Church Campaigns

The church campaign is never easy to navigate, and even more difficult during this hard economic time. As most ministry initiatives can be financially supported by the daily offertory rhythm, there are seasons where God presents greater opportunities to worship through giving.

As church campaigns are usually “divinely driven,” there is definitely a science on how best to navigate the process, being the wisest steward of your time and resources (remember the commendation given to the shrewd manager in Luke 16!).

If you are heading into a season of new and major movement, seeking greater congregational blessing, be reminded of these principles titled, “Key Principles in Planning a Capital Campaign,” by leader extraordinaire, Polly Lott:

  1. Consider a 4-year campaign instead of 3 years. Business leaders who are in a state of change often expect a significant financial return on their efforts in 4 years, but they usually don’t believe they can turn it around in just 3 years. A 4-year option will noticeably affect the size of their gift. 5 years seems too long to most people.
  2. Tell the story and focus on relationships. People give to people, not churches or organizations.
  3. A campaign has 3 stages: The Planning Stage, The Silent Stage, The Campaign Stage. For the leadership, the Silent Stage is the busiest of all. “Silent” does not mean “secret.” You talk about it a lot, but not in large groups. Instead, work ‘overtime’ behind the scenes gathering gifts from major and medium donors. The Campaign stage should begin when 50% has been raised, and should be relatively brief.
  4. Use the term “working goal” instead of announcing the monetary goal of the campaign too soon. People accept the possibility of change if you say, “we’re still in the researching and planning stages, but based on what we know right now, our working goal is _______.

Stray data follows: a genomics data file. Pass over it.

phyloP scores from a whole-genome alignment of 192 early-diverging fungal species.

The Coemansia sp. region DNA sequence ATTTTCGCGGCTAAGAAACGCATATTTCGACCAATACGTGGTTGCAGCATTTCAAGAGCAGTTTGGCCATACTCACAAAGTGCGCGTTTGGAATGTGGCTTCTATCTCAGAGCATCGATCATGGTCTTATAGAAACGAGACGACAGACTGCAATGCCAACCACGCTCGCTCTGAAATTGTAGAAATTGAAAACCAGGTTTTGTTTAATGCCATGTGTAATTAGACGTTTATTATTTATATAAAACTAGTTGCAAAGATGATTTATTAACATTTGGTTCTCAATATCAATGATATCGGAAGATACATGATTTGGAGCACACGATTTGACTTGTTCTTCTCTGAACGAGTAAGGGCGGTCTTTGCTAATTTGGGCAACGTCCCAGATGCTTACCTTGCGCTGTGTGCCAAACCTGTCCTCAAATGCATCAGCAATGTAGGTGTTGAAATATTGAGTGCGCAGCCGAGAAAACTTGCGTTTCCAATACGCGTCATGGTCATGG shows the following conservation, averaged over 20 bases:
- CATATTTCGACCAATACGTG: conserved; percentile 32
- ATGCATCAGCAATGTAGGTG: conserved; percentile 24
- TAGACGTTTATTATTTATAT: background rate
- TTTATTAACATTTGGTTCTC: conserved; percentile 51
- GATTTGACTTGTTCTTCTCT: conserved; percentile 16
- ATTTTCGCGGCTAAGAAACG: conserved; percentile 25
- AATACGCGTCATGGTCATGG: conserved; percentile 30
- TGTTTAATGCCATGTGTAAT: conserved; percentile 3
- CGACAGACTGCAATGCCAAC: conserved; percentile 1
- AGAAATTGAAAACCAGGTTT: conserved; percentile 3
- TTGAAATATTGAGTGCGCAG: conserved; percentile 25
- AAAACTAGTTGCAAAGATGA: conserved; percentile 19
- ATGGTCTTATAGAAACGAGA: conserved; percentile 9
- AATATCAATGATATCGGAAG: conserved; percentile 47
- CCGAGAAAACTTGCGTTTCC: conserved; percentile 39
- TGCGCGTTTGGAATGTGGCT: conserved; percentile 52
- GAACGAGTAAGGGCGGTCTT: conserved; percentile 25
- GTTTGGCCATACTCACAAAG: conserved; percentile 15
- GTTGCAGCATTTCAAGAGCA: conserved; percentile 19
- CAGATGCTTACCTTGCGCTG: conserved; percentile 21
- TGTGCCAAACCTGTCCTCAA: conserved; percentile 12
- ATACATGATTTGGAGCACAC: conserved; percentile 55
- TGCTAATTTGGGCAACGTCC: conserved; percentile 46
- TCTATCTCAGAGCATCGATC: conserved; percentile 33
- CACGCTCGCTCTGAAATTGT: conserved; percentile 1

5. Do not announce the campaign goal until 50% has been raised. The momentum gained by being over the halfway mark is essential. Do whatever is necessary by way of individual meetings and conferences to reach 50% during the “silent stage.”
  6. Expect more “sophisticated donors” in a very large campaign. Sophisticated donors look for big challenges. If you offer them small challenges, they don’t offer large gifts. They are inspired by the chance to make a really sizable difference.
  7. When working with business leaders, make sure every printed page says, “DRAFT.” People like to be part of making a plan come alive. Calling it a draft gives you room for dialogue.
  8. When creating a gift table (chart), the top 10-12 gifts should represent one third. This may be altered later as gifts come in, but it’s a good place to start.
  9. In a church campaign, have peers ask peers. Doctors to doctors, lawyers to lawyers, business owners to business owners, etc. They will respond well to each other’s urging. They also know each other’s financial capacity best.
  10. Key to major donors: capacity vs. inclination, ability vs. heart. You need both on at least some level. Do they have the capacity to be a major donor? Do they have the inclination to give a major gift?

~ by Dave Smith on February 13, 2009.

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